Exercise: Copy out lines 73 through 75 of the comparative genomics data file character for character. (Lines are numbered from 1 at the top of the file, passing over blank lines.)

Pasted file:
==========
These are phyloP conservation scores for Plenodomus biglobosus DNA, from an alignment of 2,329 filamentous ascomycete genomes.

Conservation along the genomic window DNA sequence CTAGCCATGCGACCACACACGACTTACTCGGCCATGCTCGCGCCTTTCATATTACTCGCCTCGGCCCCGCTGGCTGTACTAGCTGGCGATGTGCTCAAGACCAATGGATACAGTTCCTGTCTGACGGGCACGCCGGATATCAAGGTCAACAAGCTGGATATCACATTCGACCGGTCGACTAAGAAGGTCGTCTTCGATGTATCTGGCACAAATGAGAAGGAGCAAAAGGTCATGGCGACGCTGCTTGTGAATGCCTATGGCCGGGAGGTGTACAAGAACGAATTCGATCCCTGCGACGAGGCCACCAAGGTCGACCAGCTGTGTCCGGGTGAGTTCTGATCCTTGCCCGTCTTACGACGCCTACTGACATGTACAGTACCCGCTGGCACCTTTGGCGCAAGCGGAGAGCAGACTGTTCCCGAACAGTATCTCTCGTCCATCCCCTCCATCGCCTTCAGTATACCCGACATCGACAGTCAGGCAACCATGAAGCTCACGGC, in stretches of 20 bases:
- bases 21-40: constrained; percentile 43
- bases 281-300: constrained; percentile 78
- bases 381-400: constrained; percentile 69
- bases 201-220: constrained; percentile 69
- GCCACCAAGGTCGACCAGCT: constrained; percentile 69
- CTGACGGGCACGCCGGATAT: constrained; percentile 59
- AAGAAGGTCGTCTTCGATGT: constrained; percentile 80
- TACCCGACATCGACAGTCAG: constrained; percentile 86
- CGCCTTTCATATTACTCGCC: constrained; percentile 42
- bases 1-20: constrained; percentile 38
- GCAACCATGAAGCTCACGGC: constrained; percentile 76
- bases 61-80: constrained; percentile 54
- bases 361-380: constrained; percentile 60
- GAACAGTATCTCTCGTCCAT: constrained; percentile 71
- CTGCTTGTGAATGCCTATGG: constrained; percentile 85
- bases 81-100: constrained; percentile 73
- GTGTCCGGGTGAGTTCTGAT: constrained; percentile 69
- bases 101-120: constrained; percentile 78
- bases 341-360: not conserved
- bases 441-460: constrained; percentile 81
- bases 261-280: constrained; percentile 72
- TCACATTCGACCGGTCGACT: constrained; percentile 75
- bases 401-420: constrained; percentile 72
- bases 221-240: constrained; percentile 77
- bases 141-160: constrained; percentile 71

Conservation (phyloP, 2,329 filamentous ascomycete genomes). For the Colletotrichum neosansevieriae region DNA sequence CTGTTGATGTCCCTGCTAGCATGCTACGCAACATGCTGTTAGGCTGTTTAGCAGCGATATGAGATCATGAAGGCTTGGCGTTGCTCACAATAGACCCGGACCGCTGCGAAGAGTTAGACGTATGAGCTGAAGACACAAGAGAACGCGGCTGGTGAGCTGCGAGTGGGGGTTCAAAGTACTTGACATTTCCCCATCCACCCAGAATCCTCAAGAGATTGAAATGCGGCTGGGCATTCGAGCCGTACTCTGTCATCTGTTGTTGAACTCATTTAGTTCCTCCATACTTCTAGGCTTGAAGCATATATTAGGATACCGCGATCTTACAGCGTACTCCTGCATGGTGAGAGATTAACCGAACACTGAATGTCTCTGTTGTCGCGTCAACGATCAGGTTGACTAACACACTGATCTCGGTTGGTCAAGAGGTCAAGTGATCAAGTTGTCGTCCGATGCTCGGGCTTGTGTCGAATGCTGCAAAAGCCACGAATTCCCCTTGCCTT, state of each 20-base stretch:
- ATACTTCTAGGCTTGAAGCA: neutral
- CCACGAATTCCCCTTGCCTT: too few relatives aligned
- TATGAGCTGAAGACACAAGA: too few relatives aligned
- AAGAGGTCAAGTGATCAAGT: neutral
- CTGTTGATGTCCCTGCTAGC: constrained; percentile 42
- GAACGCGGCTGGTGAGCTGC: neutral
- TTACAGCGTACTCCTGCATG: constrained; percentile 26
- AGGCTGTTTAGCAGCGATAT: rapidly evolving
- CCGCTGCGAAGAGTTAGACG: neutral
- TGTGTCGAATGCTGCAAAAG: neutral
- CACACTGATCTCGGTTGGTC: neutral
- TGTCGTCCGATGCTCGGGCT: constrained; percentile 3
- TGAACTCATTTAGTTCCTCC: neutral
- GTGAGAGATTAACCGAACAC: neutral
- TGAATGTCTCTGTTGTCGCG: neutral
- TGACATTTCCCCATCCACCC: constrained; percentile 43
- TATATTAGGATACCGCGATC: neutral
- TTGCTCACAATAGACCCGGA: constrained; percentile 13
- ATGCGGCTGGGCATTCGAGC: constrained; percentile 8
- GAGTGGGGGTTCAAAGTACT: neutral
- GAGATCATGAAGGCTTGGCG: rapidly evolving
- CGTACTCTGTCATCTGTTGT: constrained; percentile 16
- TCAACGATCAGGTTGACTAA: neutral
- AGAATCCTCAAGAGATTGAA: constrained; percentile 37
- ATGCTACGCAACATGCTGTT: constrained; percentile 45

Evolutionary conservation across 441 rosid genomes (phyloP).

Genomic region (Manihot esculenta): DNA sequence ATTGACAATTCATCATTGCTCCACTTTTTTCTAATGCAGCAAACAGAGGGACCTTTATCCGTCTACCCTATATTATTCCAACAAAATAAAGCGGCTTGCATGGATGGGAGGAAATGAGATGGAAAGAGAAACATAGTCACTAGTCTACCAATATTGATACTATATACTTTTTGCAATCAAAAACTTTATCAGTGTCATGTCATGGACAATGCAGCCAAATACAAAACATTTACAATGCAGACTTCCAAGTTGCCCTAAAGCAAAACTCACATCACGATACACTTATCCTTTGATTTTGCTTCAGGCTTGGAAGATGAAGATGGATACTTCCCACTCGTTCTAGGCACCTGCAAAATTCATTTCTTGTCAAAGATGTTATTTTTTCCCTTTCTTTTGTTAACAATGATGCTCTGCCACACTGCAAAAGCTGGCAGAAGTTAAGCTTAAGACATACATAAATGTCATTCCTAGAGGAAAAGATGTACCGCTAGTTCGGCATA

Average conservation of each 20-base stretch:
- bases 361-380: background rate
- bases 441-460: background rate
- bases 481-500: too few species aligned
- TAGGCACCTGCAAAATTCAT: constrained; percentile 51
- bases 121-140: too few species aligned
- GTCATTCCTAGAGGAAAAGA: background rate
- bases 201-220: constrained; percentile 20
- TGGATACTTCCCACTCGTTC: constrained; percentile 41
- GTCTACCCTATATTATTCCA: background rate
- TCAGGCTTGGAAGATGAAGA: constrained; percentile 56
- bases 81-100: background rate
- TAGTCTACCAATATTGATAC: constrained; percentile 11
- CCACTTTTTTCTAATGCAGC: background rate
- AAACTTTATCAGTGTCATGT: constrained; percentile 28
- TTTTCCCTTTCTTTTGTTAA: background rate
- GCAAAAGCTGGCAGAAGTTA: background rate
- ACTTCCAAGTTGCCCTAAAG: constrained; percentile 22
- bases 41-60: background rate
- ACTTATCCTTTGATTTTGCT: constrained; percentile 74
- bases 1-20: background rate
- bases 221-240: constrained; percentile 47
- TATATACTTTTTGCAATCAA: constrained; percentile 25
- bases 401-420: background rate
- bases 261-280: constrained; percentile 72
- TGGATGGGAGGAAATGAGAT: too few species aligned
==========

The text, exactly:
- ACTTCCAAGTTGCCCTAAAG: constrained; percentile 22
- bases 41-60: background rate
- ACTTATCCTTTGATTTTGCT: constrained; percentile 74